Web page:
Yes, some of the ministers and the ministries did not want the plan, but they are bound by a government decision that is not dependent on their good will. When government ministries do not implement reforms that the Budget Division is interested in, the Division retaliates back by not authorising funding for things that they want, in some circumstances even to the point that the ministers will implement a plan even when it goes against their will.
• There are very strong Arab forces that will be monitoring the plan’s implementation. The political representation of the Arab citizens has never been as large or as strong as it is now. The Knesset members from the Joint List are a strong force that will act, and will not remain silent if and when elements of the plan are not implemented. There are also strong Arab and joined Arab-Jewish civil society organisations that will stand watch. The lawyers from Adalah will submit appeals against the government ministries that do not implement their share; the Arab Center for Alternative Planning will work on the issue of planning and construction; Injaz will work with the Arab Local Authorities, and Sikkuy will certainly invest a great deal of resources and will not cease working until government ministries implement the decision.
How much of the plan will be implemented?
In my assessment up between 70 and 80 per cent of the decision will be implemented within five years. There are some sections of the plan that are very hard to implement and there are some ministers and some ministries that are more rebellious.
Despair is not a programme
I think that some ridiculous statements have been made about the plan. For example, that ‘previous government decisions in regard to the Arab citizens have not been implemented.’ But if we look at all the decisions in favour of economic development for the Arab citizens of the past years, that is simply not true. In fact, between 80 and 95 per cent of the budgets have been successfully implemented. This serious accusation is based on a falsehood and only foments despair and demoralisation. Others have said that the plan is ‘only a small plan that deals in a minor way with the problem’ or ‘There are no funds in the government budget to implement this decision.’ Neither of those claims are true.
Also, some of my friends think the plan has passed only because of the pressure of the OECD, or so that Bibi can create some good publicity abroad. I’ve spoken with the officials in the Budget Division maybe 100 times in the last months and had many arguments with them in order to broaden the plan. I think it is not correct to say that the Budget Division and the Israeli Government went through this whole process only because of OECD pressure. The accusation is completely detached from the actual motivations that drove them.
Some personal thoughts
At the end of August, Sikkuy (the NGO I help to lead) received a preliminary draft of the plan. After fainting at first and understanding that this was a once in a lifetime opportunity to advance equality for Arab citizens, we at Sikkuy, Jews and Arabs together, invested an incredible effort in very complex circumstances in order to make this plan become government decision. This is the first time in my professional life that I found myself occasionally working on the Sabbath and holidays!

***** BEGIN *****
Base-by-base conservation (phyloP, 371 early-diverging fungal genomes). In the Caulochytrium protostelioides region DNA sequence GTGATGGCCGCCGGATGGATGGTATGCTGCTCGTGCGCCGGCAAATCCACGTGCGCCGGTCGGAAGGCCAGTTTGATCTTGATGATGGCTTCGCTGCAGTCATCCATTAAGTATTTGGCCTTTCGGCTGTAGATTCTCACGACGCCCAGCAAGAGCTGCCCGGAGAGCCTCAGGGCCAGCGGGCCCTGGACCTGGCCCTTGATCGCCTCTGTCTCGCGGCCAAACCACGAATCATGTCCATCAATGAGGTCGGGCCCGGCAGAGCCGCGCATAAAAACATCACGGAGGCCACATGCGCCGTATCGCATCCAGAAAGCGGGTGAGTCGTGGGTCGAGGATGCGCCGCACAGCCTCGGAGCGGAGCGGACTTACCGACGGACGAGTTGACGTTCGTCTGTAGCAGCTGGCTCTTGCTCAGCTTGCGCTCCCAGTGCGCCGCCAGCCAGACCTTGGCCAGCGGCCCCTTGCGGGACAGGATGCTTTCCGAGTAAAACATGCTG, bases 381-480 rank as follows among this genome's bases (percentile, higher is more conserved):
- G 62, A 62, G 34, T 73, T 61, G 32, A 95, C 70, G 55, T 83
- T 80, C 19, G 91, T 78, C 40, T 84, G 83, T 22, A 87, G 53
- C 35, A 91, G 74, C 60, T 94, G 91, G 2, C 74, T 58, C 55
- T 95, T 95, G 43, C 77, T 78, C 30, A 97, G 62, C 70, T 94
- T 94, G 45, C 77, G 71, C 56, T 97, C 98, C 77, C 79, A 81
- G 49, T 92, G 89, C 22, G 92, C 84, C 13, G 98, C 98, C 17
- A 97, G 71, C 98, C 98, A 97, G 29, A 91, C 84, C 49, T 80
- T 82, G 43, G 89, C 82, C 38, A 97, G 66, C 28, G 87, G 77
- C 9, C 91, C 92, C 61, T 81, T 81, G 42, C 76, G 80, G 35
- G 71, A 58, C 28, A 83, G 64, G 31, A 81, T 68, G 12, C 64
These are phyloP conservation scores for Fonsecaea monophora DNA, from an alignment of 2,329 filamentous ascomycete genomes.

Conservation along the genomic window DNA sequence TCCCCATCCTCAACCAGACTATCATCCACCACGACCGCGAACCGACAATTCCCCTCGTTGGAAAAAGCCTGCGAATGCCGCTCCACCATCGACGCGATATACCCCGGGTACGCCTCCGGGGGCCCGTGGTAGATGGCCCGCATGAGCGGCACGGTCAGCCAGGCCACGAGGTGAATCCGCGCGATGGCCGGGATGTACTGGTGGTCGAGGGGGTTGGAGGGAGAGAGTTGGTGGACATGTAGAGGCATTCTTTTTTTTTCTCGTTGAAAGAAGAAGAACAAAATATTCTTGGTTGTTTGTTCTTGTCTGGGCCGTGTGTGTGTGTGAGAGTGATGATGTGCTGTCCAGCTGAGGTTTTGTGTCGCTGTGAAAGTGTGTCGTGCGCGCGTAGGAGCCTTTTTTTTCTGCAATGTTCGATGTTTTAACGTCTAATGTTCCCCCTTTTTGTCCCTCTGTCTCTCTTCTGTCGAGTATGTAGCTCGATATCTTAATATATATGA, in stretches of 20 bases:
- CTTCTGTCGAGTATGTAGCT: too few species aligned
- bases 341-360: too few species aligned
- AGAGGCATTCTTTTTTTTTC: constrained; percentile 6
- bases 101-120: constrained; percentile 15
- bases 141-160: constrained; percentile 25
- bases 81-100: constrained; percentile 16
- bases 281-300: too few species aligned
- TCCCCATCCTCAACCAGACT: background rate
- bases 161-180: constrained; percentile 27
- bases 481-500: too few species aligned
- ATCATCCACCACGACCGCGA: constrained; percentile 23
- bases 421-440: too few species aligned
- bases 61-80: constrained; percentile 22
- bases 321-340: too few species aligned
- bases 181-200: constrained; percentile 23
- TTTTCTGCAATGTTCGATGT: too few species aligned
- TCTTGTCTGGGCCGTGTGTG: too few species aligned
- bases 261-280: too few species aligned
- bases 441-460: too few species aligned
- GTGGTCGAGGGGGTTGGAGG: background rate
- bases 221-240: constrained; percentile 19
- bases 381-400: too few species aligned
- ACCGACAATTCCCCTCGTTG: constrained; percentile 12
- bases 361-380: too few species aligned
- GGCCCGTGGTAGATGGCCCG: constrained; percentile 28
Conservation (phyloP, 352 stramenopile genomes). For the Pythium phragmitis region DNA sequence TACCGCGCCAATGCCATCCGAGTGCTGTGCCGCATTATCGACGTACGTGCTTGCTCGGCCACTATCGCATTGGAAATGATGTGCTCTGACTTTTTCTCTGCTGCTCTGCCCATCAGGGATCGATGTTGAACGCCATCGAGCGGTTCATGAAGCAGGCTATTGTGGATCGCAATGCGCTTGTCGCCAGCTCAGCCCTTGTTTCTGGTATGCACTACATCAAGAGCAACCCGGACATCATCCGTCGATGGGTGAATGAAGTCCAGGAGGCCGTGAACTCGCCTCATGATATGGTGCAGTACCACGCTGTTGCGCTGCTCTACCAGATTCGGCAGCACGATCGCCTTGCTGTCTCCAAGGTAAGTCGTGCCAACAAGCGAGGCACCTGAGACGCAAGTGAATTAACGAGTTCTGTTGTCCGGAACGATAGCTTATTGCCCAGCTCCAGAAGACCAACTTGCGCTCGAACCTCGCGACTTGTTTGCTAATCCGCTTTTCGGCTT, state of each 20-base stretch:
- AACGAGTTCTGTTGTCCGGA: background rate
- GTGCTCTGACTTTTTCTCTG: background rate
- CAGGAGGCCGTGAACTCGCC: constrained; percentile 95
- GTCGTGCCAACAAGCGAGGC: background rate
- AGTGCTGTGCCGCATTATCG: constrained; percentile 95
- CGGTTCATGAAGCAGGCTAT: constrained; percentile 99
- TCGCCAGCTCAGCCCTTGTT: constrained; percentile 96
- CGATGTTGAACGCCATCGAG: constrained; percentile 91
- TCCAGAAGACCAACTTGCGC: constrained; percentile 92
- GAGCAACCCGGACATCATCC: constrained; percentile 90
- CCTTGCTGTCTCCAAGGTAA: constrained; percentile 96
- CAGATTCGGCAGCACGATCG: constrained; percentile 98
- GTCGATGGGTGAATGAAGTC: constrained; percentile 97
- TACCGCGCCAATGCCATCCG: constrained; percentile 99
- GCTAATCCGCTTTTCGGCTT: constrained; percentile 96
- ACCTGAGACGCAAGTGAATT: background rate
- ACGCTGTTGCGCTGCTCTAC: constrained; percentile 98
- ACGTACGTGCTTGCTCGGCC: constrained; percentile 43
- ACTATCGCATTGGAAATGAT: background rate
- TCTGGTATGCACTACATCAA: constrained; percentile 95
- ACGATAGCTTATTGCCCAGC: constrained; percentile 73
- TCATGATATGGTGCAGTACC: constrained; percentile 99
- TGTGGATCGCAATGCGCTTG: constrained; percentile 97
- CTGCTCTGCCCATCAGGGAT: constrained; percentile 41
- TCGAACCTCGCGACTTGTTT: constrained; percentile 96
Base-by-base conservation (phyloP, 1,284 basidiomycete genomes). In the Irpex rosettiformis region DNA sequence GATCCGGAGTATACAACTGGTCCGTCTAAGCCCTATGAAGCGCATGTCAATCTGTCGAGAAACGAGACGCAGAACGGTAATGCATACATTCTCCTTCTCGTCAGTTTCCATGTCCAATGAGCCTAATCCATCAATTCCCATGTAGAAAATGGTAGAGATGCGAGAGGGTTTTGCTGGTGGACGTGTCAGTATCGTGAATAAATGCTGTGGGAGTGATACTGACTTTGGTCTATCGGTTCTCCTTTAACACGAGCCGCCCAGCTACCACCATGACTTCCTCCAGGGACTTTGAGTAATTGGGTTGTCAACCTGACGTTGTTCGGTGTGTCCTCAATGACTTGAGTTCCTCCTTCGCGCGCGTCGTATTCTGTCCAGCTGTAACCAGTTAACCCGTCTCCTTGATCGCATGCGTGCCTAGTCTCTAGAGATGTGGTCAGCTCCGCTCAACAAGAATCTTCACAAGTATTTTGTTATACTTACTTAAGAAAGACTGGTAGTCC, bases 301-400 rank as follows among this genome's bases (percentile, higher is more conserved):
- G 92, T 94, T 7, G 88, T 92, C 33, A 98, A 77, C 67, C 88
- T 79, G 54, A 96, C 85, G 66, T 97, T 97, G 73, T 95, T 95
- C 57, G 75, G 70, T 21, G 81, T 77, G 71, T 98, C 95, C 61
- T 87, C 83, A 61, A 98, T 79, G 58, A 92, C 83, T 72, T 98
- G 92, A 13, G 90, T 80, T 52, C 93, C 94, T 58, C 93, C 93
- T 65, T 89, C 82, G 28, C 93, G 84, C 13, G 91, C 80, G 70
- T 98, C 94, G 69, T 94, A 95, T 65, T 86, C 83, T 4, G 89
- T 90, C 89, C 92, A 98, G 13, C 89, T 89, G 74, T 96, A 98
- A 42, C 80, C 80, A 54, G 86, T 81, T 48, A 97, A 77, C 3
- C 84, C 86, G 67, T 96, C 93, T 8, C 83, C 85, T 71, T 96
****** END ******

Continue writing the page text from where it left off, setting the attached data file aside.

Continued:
The last month was dramatic and very tense as the government decision moved forward. Twice the decision came up for a discussion and did not pass. Last Wednesday, in the afternoon, it looked very bad. The messages from those who managed the negotiations hinted we were failing to stop the attempts by the right to blow up the plan. At about 6pm. the government reconvened for the third time, in order to discuss the plan. I went to an interview on the popular television show, London et Kirshenbaum and I spoke about the dramatic struggle that was taking place in Jerusalem, and why the plan, if it passed, would be an unprecedented step forward. I went outside, and because I was so filled with emotion, I couldn’t remember where I parked my car, and couldn’t find it! After searching for 40 minutes on the streets of Givatiyim, I finally located it. I was depressed and with a feeling it was over, that right wing ministers had halted the decision.
And then, just before 7pm, I received a text message comprised of three letters (in Hebrew)—passed. This was the most joyous text message that I have received in my life. The adrenaline continued running through my body until 2am.
I recently completed seven years as the co-executive director of Sikkuy. I started working there on 1 January 2009. Managing a civil society organisation is a complex task and many times it is difficult and frustrating. But sometimes there are moments of pleasure and achievements. However, in my life, I never imagined a gift like this to mark seven years in the job. It was very moving; it is a proof that it is possible to make change. Before I went to sleep I suddenly understood that there is a real potential to transform this place to be a better and more just society. Finally, I had a quiet night.